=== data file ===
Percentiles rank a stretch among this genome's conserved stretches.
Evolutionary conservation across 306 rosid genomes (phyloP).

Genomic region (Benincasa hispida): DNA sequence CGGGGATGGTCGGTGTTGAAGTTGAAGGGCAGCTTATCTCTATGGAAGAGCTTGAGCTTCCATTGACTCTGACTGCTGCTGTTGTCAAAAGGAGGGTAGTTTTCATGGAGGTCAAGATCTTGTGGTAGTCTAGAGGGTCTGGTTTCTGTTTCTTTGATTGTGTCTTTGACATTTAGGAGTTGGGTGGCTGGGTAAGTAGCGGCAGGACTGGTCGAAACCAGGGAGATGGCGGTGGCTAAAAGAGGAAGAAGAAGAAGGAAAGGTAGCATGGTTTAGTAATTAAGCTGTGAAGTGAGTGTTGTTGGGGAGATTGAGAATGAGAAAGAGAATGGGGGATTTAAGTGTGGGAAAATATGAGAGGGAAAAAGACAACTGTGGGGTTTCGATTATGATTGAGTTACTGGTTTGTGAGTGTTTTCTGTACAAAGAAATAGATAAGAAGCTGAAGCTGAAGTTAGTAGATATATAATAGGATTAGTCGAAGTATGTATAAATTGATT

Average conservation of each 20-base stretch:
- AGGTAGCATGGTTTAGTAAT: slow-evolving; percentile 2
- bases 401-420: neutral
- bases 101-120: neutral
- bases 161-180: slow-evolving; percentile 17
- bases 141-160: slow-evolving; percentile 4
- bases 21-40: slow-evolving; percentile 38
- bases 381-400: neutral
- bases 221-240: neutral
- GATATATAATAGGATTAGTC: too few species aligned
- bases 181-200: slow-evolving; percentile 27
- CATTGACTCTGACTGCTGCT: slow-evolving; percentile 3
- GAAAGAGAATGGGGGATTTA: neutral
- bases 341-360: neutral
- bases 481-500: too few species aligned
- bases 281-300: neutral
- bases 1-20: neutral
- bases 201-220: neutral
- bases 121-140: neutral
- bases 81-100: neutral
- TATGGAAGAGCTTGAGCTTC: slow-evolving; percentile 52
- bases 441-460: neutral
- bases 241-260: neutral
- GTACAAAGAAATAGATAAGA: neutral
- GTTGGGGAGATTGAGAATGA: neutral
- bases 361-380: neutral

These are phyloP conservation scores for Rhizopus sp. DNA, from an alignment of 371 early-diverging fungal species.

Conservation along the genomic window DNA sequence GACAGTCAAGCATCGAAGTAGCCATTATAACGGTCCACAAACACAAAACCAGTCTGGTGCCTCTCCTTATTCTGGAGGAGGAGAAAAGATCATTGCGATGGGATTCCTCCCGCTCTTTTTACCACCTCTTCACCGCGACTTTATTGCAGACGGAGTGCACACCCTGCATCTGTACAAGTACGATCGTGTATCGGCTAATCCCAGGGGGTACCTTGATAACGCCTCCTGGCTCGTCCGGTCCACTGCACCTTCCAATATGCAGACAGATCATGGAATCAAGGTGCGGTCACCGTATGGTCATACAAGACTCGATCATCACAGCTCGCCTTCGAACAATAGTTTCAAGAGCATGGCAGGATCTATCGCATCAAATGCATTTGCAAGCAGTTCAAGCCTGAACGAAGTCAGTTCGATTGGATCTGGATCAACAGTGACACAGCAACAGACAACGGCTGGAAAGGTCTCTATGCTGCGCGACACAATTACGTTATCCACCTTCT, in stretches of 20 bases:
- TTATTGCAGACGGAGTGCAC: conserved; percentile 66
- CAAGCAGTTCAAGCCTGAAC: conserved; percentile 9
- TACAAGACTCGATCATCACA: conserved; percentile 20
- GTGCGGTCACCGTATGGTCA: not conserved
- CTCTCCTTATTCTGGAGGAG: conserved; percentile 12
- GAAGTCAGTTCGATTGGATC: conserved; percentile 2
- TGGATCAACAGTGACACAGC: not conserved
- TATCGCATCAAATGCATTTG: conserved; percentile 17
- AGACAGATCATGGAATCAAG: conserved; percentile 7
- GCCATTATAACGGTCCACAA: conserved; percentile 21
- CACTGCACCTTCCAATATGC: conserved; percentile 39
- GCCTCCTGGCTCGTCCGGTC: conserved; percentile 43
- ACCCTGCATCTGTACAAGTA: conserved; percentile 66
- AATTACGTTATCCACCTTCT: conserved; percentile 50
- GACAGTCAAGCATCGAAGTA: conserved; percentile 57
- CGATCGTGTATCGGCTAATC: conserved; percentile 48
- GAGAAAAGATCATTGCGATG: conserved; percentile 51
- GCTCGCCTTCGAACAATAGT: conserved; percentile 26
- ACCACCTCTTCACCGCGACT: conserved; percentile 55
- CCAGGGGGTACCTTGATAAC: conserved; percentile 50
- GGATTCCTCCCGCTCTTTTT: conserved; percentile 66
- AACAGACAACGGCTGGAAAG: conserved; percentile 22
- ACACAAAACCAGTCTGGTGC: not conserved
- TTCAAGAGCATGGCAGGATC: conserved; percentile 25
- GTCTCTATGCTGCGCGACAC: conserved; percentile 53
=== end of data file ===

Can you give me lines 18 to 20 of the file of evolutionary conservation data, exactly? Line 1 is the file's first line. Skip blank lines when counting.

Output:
- bases 481-500: too few species aligned
- bases 281-300: neutral
- bases 1-20: neutral